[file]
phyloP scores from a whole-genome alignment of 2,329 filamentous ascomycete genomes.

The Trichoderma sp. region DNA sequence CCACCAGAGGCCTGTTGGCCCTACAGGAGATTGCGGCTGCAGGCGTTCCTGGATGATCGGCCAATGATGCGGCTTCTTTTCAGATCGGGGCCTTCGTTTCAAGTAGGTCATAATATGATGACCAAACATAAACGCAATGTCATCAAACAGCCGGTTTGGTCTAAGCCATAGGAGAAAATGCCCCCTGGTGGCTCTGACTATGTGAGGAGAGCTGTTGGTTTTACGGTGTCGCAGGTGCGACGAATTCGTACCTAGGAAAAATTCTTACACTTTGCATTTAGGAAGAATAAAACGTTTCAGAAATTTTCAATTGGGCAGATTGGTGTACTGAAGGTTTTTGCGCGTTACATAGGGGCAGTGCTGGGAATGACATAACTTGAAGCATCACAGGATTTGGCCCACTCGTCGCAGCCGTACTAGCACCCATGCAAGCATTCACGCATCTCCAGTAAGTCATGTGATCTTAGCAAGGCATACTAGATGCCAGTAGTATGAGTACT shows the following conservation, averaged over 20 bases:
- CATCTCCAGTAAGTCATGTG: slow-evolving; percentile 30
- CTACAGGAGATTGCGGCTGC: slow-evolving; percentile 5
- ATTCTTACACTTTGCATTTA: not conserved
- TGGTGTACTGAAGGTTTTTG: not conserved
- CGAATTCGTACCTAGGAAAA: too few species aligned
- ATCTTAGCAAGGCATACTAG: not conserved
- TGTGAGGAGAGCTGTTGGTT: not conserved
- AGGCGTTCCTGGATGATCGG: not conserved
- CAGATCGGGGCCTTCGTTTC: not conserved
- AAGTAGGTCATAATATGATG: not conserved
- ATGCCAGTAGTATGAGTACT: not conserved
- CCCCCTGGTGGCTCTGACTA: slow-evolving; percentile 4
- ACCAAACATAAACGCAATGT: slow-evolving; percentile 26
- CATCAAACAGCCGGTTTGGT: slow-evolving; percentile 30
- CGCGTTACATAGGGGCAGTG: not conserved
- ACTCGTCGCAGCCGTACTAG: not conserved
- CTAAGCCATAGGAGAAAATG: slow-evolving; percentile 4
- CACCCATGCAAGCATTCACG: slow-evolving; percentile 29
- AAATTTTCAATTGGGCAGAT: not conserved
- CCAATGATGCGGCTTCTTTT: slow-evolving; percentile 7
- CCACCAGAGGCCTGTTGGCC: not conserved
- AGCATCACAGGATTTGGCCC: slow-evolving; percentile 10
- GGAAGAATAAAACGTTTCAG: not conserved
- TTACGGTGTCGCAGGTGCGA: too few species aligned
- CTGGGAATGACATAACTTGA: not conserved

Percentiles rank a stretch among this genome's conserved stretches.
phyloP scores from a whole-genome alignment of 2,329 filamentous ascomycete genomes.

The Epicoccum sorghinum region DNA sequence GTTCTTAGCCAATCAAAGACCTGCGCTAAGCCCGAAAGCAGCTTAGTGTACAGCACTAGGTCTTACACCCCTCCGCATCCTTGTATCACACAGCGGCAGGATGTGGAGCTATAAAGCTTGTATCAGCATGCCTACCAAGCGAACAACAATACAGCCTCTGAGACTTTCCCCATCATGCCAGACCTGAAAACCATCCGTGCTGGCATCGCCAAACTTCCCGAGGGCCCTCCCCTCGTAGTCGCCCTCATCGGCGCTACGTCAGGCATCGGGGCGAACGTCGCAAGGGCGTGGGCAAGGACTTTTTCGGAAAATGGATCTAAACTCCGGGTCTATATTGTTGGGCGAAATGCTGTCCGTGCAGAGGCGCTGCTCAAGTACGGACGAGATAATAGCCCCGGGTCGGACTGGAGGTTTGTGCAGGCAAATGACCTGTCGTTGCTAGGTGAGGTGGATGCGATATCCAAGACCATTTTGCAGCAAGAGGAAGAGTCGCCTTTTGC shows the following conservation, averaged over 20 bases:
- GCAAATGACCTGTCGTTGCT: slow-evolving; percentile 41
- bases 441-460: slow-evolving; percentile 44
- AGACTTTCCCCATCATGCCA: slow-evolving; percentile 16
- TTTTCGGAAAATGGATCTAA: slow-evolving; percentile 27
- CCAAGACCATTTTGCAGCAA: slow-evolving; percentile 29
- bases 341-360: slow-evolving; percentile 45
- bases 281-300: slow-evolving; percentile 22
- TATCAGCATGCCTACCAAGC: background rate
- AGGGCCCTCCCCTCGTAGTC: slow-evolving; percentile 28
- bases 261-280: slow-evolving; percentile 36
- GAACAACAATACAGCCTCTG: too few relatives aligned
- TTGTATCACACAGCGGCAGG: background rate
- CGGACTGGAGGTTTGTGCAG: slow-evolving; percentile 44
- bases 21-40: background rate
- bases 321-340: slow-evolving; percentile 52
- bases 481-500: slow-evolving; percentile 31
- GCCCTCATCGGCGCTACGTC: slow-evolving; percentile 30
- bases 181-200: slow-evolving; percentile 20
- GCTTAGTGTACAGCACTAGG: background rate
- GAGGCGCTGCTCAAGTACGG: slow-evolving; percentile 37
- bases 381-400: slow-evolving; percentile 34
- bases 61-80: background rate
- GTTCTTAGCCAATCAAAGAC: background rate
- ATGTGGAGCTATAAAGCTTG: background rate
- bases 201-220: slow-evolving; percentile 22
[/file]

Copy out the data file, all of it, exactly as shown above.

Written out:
phyloP scores from a whole-genome alignment of 2,329 filamentous ascomycete genomes.

The Trichoderma sp. region DNA sequence CCACCAGAGGCCTGTTGGCCCTACAGGAGATTGCGGCTGCAGGCGTTCCTGGATGATCGGCCAATGATGCGGCTTCTTTTCAGATCGGGGCCTTCGTTTCAAGTAGGTCATAATATGATGACCAAACATAAACGCAATGTCATCAAACAGCCGGTTTGGTCTAAGCCATAGGAGAAAATGCCCCCTGGTGGCTCTGACTATGTGAGGAGAGCTGTTGGTTTTACGGTGTCGCAGGTGCGACGAATTCGTACCTAGGAAAAATTCTTACACTTTGCATTTAGGAAGAATAAAACGTTTCAGAAATTTTCAATTGGGCAGATTGGTGTACTGAAGGTTTTTGCGCGTTACATAGGGGCAGTGCTGGGAATGACATAACTTGAAGCATCACAGGATTTGGCCCACTCGTCGCAGCCGTACTAGCACCCATGCAAGCATTCACGCATCTCCAGTAAGTCATGTGATCTTAGCAAGGCATACTAGATGCCAGTAGTATGAGTACT shows the following conservation, averaged over 20 bases:
- CATCTCCAGTAAGTCATGTG: slow-evolving; percentile 30
- CTACAGGAGATTGCGGCTGC: slow-evolving; percentile 5
- ATTCTTACACTTTGCATTTA: not conserved
- TGGTGTACTGAAGGTTTTTG: not conserved
- CGAATTCGTACCTAGGAAAA: too few species aligned
- ATCTTAGCAAGGCATACTAG: not conserved
- TGTGAGGAGAGCTGTTGGTT: not conserved
- AGGCGTTCCTGGATGATCGG: not conserved
- CAGATCGGGGCCTTCGTTTC: not conserved
- AAGTAGGTCATAATATGATG: not conserved
- ATGCCAGTAGTATGAGTACT: not conserved
- CCCCCTGGTGGCTCTGACTA: slow-evolving; percentile 4
- ACCAAACATAAACGCAATGT: slow-evolving; percentile 26
- CATCAAACAGCCGGTTTGGT: slow-evolving; percentile 30
- CGCGTTACATAGGGGCAGTG: not conserved
- ACTCGTCGCAGCCGTACTAG: not conserved
- CTAAGCCATAGGAGAAAATG: slow-evolving; percentile 4
- CACCCATGCAAGCATTCACG: slow-evolving; percentile 29
- AAATTTTCAATTGGGCAGAT: not conserved
- CCAATGATGCGGCTTCTTTT: slow-evolving; percentile 7
- CCACCAGAGGCCTGTTGGCC: not conserved
- AGCATCACAGGATTTGGCCC: slow-evolving; percentile 10
- GGAAGAATAAAACGTTTCAG: not conserved
- TTACGGTGTCGCAGGTGCGA: too few species aligned
- CTGGGAATGACATAACTTGA: not conserved

Percentiles rank a stretch among this genome's conserved stretches.
phyloP scores from a whole-genome alignment of 2,329 filamentous ascomycete genomes.

The Epicoccum sorghinum region DNA sequence GTTCTTAGCCAATCAAAGACCTGCGCTAAGCCCGAAAGCAGCTTAGTGTACAGCACTAGGTCTTACACCCCTCCGCATCCTTGTATCACACAGCGGCAGGATGTGGAGCTATAAAGCTTGTATCAGCATGCCTACCAAGCGAACAACAATACAGCCTCTGAGACTTTCCCCATCATGCCAGACCTGAAAACCATCCGTGCTGGCATCGCCAAACTTCCCGAGGGCCCTCCCCTCGTAGTCGCCCTCATCGGCGCTACGTCAGGCATCGGGGCGAACGTCGCAAGGGCGTGGGCAAGGACTTTTTCGGAAAATGGATCTAAACTCCGGGTCTATATTGTTGGGCGAAATGCTGTCCGTGCAGAGGCGCTGCTCAAGTACGGACGAGATAATAGCCCCGGGTCGGACTGGAGGTTTGTGCAGGCAAATGACCTGTCGTTGCTAGGTGAGGTGGATGCGATATCCAAGACCATTTTGCAGCAAGAGGAAGAGTCGCCTTTTGC shows the following conservation, averaged over 20 bases:
- GCAAATGACCTGTCGTTGCT: slow-evolving; percentile 41
- bases 441-460: slow-evolving; percentile 44
- AGACTTTCCCCATCATGCCA: slow-evolving; percentile 16
- TTTTCGGAAAATGGATCTAA: slow-evolving; percentile 27
- CCAAGACCATTTTGCAGCAA: slow-evolving; percentile 29
- bases 341-360: slow-evolving; percentile 45
- bases 281-300: slow-evolving; percentile 22
- TATCAGCATGCCTACCAAGC: background rate
- AGGGCCCTCCCCTCGTAGTC: slow-evolving; percentile 28
- bases 261-280: slow-evolving; percentile 36
- GAACAACAATACAGCCTCTG: too few relatives aligned
- TTGTATCACACAGCGGCAGG: background rate
- CGGACTGGAGGTTTGTGCAG: slow-evolving; percentile 44
- bases 21-40: background rate
- bases 321-340: slow-evolving; percentile 52
- bases 481-500: slow-evolving; percentile 31
- GCCCTCATCGGCGCTACGTC: slow-evolving; percentile 30
- bases 181-200: slow-evolving; percentile 20
- GCTTAGTGTACAGCACTAGG: background rate
- GAGGCGCTGCTCAAGTACGG: slow-evolving; percentile 37
- bases 381-400: slow-evolving; percentile 34
- bases 61-80: background rate
- GTTCTTAGCCAATCAAAGAC: background rate
- ATGTGGAGCTATAAAGCTTG: background rate
- bases 201-220: slow-evolving; percentile 22